"I feel really sorry for that man"

"Who?" I asked, knowing exactly who she meant.

"That man we just walked past, the one sitting on the wet pavement. I feel really sorry for him."

"Yes, it's very sad," I said, "why do you feel so sorry for him?"

"Well, because he's got nothing and he's sat in this really rich place, and he's got nothing. It's really sad... Can we give him some money?"

And I turned and looked at her, and I felt the rain dripping down my collar and I watched the wealth pushing past us, and I thought to myself; "She is absolutely right, it is tragic that this guy is sat on a wet pavement in the middle of Covent Garden and he is being forced to beg for money. And here I am discussing flavours of a drink I want to buy my little girl which she doesn't really need and I am lying to a guy who actually needs the money. And it takes a 7 year old to point out what I should have done all along."

So, I dug into my pocket and we made our way back up the pavement and I gave E the quid which she dropped into his pathetic upturned hat and as we turned to go I squeezed her hand because I am so proud of the girl she is becoming.

Speak soon
JH


Wednesday, 13 March 2013

Making the Most of Parent Teacher Consultation Evenings


As the days grow longer and the term draws to a close the thoughts of teachers, parents and pupils turn to Parents Evenings.

Are there any 2 words that can strike such fear and trepidation into the hearts of parents than "Parents Evening" (or Academic Review Days if you selected a whizzy school for your offspring.)

And yet Parents Evenings need not be such a frightening reminder of the inadequacy of our own school days - rather they should be taken as an opportunity to build a working relationship with the adult(s) we entrust with the education of our pride and joys.

As a parent and teacher with over 1,000 parental consultations under my belt, here are my 5 top tips for making the most of Parent Teacher Consultation Meetings.

1. Go


There are not many opportunities in the school year to meet with your child's teacher to discuss their education. Most senior schools give you one opportunity per year, junior schools and the more forward thinking secondaries might give you 2 or even 3. So when the opportunity comes, grab it! What does it say to your child about the value you place on his/her education if you cannot be bothered to find out how they are getting on at school? It was no accident that the school I taught at with the worst record for behaviour and academic performance was also the school with the lowest turn out at Parents Evenings (30% at one Year 8 evening). This is a particularly important role for Dads to play. We are so often absent when it comes to our kids school lives so lets take these opportunities when they present themselves.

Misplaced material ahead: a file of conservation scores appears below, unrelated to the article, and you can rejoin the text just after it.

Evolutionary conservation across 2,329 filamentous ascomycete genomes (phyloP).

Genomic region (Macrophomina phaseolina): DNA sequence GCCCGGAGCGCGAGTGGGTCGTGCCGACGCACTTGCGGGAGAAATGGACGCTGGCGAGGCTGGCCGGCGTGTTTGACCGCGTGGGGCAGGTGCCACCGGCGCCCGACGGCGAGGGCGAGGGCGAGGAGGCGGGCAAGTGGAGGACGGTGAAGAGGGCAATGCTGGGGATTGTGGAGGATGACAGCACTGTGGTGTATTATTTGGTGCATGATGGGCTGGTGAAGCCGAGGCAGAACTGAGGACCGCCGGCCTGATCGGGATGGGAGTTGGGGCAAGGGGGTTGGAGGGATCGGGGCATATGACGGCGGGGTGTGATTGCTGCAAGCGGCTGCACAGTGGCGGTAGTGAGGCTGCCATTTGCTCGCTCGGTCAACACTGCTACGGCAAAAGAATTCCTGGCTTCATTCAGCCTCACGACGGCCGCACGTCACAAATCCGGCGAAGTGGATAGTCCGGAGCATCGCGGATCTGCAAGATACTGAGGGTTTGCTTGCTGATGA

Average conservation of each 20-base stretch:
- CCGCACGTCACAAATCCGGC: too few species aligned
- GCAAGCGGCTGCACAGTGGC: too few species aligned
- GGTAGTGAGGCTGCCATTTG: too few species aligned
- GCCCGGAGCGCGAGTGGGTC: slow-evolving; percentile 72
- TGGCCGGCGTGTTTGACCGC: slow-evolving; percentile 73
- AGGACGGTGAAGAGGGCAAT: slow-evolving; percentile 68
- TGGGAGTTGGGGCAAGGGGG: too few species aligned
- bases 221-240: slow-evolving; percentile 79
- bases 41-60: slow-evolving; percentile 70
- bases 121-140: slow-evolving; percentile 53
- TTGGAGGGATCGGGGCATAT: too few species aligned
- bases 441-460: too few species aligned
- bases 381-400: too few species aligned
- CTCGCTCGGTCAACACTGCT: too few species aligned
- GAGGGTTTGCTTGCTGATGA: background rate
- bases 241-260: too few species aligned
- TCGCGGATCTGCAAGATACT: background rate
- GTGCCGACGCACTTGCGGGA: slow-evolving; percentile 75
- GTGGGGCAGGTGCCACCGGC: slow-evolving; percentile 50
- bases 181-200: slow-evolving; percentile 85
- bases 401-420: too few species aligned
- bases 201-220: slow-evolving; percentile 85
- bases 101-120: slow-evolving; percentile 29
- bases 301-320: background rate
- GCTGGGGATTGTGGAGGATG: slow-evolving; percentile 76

2. Do your research


The best consultations I hold are with parents who have done their research. Sit down with your child before the evening and find out about what they have been doing in class. What do they enjoy? What do they find difficult? Have a look on the school website and get the gist of the syllabus on offer. A teacher is much more likely to step away from the safety of bland pronouncements about how well your child is doing if you can ask them questions about specific aspects of the work they have been doing this term

3. Ask what you can do to help


I love it when parents ask me this question. It shows that you care and that you see yourself as playing an important role in the education of your child. Very few parents ask, however - so next time you are at a parents evening make a teachers day and ask them the question!

4. Don't go over your time slot


Parents Evenings are one of my favourite activities of the academic year. It is great to discuss a pupil's progress with the people who care the most. However, they are exhausting. So, please remember that you are not the only parent the teacher will be seeing that evening. You could be one of 30 - so if you have a 5 minute slot, aim at 4 minutes and give the teacher 60 seconds to drink his tea and find his bearings before he meets with his 7.25.

5. Remember it is YOUR child you are discussing NOT YOU!


It is easy to take teachers' comments about your child personally. It is easy to feel that a constructive criticism of your little one is actually a personal criticism of you. It is also easy to assume that just because you enjoyed History, or hated Geography, your child will do the same. Try to put your child first and place them at the centre of the discussion.

Speak soon
JH

PS If you have a Year 6 pupil who is about to start secondary school you might like reading this post on how to prepare your Year 7 for big school.